The importance of financial literacy cannot be overstated, as it equips both children and adults with the necessary tools to navigate some of life's complexities. But this topic isn’t given much priority in schools. 

Over 96% of students say they learn financial topics through their parents. However, the same study showed that only 68% of Australian adults are financially literate, with over 66% having money worries. We often learn by doing, but many of us fear making mistakes when managing money.

Recognising the need for a safe learning space, an engaging medium such as games can be a powerful tool to teach financial literacy. Using serious games and gamification, we can encourage a hands-on learning experience in a secure environment guided by well-researched educational design. For example, a game such as Cash Flow will teach you fundamental concepts such as income, expenses, investments, and liabilities, all in an environment where you can experiment and learn.  

In this blog, we will cover how serious games and gamification can help you foster sound financial habits and provide some examples of games you can play to learn about money management.

Why do we need better financial education?

Financial literacy is the knowledge and skills to understand and manage money effectively. It's knowing how to budget, save, invest, and make smart financial decisions.

It’s an important subject to learn as it helps people make informed choices about their lives, such as avoiding debt and planning for the future. According to a survey by the Greenlight Fintech Company, financial literacy in Americans is particularly low in younger generations, but all age groups could benefit from better money management skills.

An infograph of the financial literacy going down by generation in America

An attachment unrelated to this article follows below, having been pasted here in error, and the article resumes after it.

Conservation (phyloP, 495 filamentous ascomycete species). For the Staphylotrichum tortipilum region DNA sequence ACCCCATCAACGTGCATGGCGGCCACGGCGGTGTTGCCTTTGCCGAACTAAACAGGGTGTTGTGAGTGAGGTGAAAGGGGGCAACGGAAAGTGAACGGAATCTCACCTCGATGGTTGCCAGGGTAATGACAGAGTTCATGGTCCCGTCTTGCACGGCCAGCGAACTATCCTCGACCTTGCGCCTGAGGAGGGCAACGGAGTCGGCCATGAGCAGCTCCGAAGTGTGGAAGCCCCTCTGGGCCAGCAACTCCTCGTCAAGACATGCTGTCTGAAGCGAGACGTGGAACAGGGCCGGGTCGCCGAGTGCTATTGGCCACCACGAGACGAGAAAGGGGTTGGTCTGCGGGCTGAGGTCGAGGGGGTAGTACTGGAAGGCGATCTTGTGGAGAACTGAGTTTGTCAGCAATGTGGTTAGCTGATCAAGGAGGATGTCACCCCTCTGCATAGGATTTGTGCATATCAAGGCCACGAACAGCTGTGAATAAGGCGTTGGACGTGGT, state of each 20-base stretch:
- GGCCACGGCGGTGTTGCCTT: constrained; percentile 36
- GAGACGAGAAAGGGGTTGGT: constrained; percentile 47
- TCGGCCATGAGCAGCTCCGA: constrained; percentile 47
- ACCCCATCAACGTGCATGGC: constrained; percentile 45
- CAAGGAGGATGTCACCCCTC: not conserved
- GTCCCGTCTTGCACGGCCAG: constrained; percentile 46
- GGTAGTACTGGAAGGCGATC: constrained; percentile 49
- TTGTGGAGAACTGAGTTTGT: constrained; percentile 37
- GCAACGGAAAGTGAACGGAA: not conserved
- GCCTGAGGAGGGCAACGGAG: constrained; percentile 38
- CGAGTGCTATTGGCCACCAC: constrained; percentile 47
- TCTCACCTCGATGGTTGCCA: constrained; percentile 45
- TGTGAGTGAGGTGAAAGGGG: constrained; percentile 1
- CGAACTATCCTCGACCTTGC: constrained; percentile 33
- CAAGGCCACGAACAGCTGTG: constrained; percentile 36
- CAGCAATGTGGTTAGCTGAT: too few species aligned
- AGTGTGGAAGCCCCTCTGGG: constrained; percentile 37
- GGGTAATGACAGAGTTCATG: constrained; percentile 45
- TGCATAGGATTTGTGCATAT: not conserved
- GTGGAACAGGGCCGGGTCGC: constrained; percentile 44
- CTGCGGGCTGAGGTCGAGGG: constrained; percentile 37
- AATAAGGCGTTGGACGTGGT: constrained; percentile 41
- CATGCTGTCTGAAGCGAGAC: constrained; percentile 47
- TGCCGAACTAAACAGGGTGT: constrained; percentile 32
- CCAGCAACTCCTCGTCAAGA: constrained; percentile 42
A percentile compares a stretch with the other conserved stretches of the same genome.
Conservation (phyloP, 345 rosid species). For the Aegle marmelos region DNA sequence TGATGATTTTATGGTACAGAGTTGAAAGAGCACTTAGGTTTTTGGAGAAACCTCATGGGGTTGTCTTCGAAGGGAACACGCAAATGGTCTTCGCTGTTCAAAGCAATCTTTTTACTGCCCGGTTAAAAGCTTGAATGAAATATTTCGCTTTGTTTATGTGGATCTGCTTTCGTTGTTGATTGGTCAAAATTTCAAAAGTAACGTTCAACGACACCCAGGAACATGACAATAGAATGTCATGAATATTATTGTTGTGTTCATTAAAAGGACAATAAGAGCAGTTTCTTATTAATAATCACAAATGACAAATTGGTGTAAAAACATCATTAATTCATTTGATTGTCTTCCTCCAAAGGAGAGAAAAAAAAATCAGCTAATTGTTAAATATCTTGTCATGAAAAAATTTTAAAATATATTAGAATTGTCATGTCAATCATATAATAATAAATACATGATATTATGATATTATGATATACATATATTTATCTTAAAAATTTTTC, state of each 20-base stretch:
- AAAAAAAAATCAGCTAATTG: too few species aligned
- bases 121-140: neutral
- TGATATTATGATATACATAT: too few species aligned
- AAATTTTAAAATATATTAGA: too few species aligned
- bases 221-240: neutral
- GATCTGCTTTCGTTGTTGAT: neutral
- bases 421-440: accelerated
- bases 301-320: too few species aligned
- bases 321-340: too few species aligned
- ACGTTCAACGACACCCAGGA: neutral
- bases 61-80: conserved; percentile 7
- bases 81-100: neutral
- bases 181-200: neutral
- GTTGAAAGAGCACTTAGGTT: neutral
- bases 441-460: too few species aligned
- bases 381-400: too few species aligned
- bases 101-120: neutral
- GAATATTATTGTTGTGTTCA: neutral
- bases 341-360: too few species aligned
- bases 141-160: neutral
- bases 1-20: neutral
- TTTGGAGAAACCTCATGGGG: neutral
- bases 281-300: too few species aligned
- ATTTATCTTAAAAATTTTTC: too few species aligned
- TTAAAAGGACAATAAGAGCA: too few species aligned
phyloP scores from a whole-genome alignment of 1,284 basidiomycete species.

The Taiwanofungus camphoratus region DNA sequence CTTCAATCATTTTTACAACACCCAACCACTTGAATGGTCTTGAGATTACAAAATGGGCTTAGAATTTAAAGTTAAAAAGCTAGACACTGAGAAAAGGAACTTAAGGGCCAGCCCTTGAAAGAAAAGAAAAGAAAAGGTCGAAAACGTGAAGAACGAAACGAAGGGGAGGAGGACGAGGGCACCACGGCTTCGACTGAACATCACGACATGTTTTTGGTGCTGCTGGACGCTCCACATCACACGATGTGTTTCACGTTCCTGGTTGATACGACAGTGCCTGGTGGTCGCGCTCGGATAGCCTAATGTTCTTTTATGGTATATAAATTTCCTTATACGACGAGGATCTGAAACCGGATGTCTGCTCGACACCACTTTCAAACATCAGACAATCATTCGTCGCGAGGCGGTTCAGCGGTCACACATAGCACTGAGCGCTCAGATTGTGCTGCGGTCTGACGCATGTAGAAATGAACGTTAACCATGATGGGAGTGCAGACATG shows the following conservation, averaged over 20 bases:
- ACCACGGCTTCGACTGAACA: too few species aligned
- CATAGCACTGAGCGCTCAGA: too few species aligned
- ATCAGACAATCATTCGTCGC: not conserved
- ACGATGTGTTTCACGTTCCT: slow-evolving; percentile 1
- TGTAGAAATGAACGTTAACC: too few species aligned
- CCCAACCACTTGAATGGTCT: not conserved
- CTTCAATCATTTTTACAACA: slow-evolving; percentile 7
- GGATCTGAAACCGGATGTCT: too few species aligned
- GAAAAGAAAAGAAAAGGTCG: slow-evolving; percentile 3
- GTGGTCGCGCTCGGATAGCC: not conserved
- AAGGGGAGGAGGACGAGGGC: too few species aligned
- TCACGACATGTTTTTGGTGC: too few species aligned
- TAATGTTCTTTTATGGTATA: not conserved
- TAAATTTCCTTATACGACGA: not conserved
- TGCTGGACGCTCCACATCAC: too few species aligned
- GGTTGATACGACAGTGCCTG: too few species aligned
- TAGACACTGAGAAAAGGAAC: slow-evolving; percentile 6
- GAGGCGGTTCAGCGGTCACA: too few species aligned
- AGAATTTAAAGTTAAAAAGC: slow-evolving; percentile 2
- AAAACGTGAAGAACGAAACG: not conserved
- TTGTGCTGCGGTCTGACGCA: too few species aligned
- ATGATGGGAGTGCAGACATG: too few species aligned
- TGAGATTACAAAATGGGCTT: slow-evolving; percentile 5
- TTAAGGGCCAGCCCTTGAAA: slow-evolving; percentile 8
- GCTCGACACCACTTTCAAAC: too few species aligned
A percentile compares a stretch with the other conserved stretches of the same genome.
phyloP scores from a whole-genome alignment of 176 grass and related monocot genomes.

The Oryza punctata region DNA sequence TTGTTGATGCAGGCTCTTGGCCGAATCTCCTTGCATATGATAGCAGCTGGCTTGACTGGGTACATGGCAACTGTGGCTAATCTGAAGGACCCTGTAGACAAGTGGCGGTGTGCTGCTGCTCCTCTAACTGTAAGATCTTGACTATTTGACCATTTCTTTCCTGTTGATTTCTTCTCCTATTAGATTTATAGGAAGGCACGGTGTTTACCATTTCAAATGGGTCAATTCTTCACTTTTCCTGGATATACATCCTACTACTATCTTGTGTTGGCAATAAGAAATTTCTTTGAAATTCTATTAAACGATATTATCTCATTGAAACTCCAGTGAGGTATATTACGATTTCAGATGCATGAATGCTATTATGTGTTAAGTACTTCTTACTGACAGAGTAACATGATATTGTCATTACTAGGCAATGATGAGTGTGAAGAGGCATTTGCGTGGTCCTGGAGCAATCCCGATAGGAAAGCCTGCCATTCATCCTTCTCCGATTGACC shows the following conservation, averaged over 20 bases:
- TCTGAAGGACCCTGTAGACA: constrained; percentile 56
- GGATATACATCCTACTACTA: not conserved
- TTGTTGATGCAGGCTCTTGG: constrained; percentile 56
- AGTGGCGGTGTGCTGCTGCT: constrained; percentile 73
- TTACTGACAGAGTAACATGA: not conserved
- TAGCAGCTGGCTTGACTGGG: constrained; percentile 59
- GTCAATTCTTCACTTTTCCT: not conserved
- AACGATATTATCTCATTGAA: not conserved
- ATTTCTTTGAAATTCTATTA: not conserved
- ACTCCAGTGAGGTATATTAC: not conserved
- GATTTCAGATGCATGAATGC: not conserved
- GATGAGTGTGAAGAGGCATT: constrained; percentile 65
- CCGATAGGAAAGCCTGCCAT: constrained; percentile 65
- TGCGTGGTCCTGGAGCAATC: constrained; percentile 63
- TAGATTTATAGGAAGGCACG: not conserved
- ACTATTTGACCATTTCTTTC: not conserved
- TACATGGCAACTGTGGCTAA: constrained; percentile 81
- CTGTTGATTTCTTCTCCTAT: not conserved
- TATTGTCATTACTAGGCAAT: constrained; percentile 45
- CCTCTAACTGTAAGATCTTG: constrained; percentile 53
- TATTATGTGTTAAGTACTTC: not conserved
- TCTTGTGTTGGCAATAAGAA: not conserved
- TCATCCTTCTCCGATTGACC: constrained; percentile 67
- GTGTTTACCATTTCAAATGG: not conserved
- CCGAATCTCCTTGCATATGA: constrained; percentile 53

With such low financial literacy rates, there is a lack of resources, opportunities, and motivation to learn about these topics. This is where games come in! In a study with over five thousand players, researchers found that at least 70% of participants were better equipped to make financial choices, like paying off high-interest debt while investing in low-interest savings. 

The theory behind financial literacy education has been translated into games for kids and adults to learn money management concepts.

How can gamification and serious games teach financial literacy?

Serious games were made to achieve a purpose outside of entertainment. This could be teaching a skill, motivating desired behaviours, or conducting research. 

Gamification is the use of game mechanics in non-game environments. Game mechanics include elements like levels, rewards, and tutorials. 

Read our in-depth explanation of the difference between serious games and gamification here.

An image from a blog by Chaos Theory Games on Gamification and serious games

These methods tap into people's natural inclination to learn through play, providing hands-on opportunities to navigate financial decisions in a safe environment. They offer customisable experiences that cater to different learning styles and skill levels, fostering deeper understanding and retention of financial concepts. 

And with that, let’s look at some amazing examples of these types of games.

7 Games about Money Management to improve Financial Literacy

Kit by Commbank

Kit is an earning-and-learning, mindfully-spending, money-mastering app for kids built by CommBank. The pocket money app features a prepaid card and lets kids Earn, Stack, Spend, and, most importantly, Learn it! Chaos Theory recently worked with the Kit team to create the gamified systems and develop learning content in the “Moneyverse”.